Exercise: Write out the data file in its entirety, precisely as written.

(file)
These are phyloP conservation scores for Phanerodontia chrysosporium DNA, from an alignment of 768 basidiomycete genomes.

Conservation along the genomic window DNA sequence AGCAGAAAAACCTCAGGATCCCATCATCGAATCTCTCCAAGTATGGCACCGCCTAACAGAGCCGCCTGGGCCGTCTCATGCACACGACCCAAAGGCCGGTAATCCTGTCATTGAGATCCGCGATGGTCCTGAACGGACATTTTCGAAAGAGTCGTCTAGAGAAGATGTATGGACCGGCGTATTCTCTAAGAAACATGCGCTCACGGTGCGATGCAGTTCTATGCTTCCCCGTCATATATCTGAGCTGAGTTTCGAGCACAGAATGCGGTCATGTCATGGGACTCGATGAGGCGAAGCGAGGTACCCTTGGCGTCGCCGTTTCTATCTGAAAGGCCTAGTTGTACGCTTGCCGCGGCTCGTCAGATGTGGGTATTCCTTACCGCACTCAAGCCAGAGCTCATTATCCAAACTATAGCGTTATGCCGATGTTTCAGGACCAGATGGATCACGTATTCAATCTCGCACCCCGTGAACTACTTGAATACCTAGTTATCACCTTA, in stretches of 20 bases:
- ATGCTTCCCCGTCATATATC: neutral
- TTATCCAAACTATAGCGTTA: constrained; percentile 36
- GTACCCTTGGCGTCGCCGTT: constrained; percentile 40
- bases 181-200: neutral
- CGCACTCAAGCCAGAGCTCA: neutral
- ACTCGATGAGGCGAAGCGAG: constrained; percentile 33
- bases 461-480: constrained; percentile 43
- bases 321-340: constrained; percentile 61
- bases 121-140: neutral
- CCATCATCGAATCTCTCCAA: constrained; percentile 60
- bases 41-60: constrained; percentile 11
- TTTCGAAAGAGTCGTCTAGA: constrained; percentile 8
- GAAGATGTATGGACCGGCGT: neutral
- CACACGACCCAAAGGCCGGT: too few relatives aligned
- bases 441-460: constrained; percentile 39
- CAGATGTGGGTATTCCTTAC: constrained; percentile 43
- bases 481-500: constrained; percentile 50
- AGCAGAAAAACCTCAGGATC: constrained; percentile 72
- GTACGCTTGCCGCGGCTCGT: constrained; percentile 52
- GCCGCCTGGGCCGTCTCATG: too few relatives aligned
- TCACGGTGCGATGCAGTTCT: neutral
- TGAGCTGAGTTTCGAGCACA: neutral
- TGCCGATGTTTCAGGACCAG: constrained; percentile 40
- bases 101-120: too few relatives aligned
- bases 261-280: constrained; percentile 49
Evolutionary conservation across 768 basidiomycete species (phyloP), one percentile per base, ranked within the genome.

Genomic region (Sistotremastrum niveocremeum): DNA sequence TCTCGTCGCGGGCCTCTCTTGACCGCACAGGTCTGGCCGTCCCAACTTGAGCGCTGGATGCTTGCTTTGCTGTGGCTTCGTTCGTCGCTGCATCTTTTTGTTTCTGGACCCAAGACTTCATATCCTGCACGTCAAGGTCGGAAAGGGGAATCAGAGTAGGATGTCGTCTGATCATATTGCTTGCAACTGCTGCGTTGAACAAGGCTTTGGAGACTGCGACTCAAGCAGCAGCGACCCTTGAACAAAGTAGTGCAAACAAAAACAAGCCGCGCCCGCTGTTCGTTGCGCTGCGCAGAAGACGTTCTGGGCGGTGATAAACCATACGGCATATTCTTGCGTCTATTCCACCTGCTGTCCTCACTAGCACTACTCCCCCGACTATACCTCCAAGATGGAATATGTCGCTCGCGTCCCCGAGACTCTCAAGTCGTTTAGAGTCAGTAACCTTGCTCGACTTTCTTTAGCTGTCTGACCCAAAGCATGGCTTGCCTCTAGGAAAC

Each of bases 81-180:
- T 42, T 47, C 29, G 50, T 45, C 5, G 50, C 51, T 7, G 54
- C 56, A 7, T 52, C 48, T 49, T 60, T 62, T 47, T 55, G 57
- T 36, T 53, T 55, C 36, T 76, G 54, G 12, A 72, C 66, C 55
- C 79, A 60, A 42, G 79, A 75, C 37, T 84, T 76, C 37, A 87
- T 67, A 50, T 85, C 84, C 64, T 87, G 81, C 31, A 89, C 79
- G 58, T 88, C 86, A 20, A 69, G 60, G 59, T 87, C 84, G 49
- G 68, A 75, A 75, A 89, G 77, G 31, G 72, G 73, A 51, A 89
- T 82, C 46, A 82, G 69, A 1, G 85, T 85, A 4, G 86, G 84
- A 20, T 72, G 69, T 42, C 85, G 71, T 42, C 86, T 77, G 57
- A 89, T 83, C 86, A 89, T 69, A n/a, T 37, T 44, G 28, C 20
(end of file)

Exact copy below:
These are phyloP conservation scores for Phanerodontia chrysosporium DNA, from an alignment of 768 basidiomycete genomes.

Conservation along the genomic window DNA sequence AGCAGAAAAACCTCAGGATCCCATCATCGAATCTCTCCAAGTATGGCACCGCCTAACAGAGCCGCCTGGGCCGTCTCATGCACACGACCCAAAGGCCGGTAATCCTGTCATTGAGATCCGCGATGGTCCTGAACGGACATTTTCGAAAGAGTCGTCTAGAGAAGATGTATGGACCGGCGTATTCTCTAAGAAACATGCGCTCACGGTGCGATGCAGTTCTATGCTTCCCCGTCATATATCTGAGCTGAGTTTCGAGCACAGAATGCGGTCATGTCATGGGACTCGATGAGGCGAAGCGAGGTACCCTTGGCGTCGCCGTTTCTATCTGAAAGGCCTAGTTGTACGCTTGCCGCGGCTCGTCAGATGTGGGTATTCCTTACCGCACTCAAGCCAGAGCTCATTATCCAAACTATAGCGTTATGCCGATGTTTCAGGACCAGATGGATCACGTATTCAATCTCGCACCCCGTGAACTACTTGAATACCTAGTTATCACCTTA, in stretches of 20 bases:
- ATGCTTCCCCGTCATATATC: neutral
- TTATCCAAACTATAGCGTTA: constrained; percentile 36
- GTACCCTTGGCGTCGCCGTT: constrained; percentile 40
- bases 181-200: neutral
- CGCACTCAAGCCAGAGCTCA: neutral
- ACTCGATGAGGCGAAGCGAG: constrained; percentile 33
- bases 461-480: constrained; percentile 43
- bases 321-340: constrained; percentile 61
- bases 121-140: neutral
- CCATCATCGAATCTCTCCAA: constrained; percentile 60
- bases 41-60: constrained; percentile 11
- TTTCGAAAGAGTCGTCTAGA: constrained; percentile 8
- GAAGATGTATGGACCGGCGT: neutral
- CACACGACCCAAAGGCCGGT: too few relatives aligned
- bases 441-460: constrained; percentile 39
- CAGATGTGGGTATTCCTTAC: constrained; percentile 43
- bases 481-500: constrained; percentile 50
- AGCAGAAAAACCTCAGGATC: constrained; percentile 72
- GTACGCTTGCCGCGGCTCGT: constrained; percentile 52
- GCCGCCTGGGCCGTCTCATG: too few relatives aligned
- TCACGGTGCGATGCAGTTCT: neutral
- TGAGCTGAGTTTCGAGCACA: neutral
- TGCCGATGTTTCAGGACCAG: constrained; percentile 40
- bases 101-120: too few relatives aligned
- bases 261-280: constrained; percentile 49
Evolutionary conservation across 768 basidiomycete species (phyloP), one percentile per base, ranked within the genome.

Genomic region (Sistotremastrum niveocremeum): DNA sequence TCTCGTCGCGGGCCTCTCTTGACCGCACAGGTCTGGCCGTCCCAACTTGAGCGCTGGATGCTTGCTTTGCTGTGGCTTCGTTCGTCGCTGCATCTTTTTGTTTCTGGACCCAAGACTTCATATCCTGCACGTCAAGGTCGGAAAGGGGAATCAGAGTAGGATGTCGTCTGATCATATTGCTTGCAACTGCTGCGTTGAACAAGGCTTTGGAGACTGCGACTCAAGCAGCAGCGACCCTTGAACAAAGTAGTGCAAACAAAAACAAGCCGCGCCCGCTGTTCGTTGCGCTGCGCAGAAGACGTTCTGGGCGGTGATAAACCATACGGCATATTCTTGCGTCTATTCCACCTGCTGTCCTCACTAGCACTACTCCCCCGACTATACCTCCAAGATGGAATATGTCGCTCGCGTCCCCGAGACTCTCAAGTCGTTTAGAGTCAGTAACCTTGCTCGACTTTCTTTAGCTGTCTGACCCAAAGCATGGCTTGCCTCTAGGAAAC

Each of bases 81-180:
- T 42, T 47, C 29, G 50, T 45, C 5, G 50, C 51, T 7, G 54
- C 56, A 7, T 52, C 48, T 49, T 60, T 62, T 47, T 55, G 57
- T 36, T 53, T 55, C 36, T 76, G 54, G 12, A 72, C 66, C 55
- C 79, A 60, A 42, G 79, A 75, C 37, T 84, T 76, C 37, A 87
- T 67, A 50, T 85, C 84, C 64, T 87, G 81, C 31, A 89, C 79
- G 58, T 88, C 86, A 20, A 69, G 60, G 59, T 87, C 84, G 49
- G 68, A 75, A 75, A 89, G 77, G 31, G 72, G 73, A 51, A 89
- T 82, C 46, A 82, G 69, A 1, G 85, T 85, A 4, G 86, G 84
- A 20, T 72, G 69, T 42, C 85, G 71, T 42, C 86, T 77, G 57
- A 89, T 83, C 86, A 89, T 69, A n/a, T 37, T 44, G 28, C 20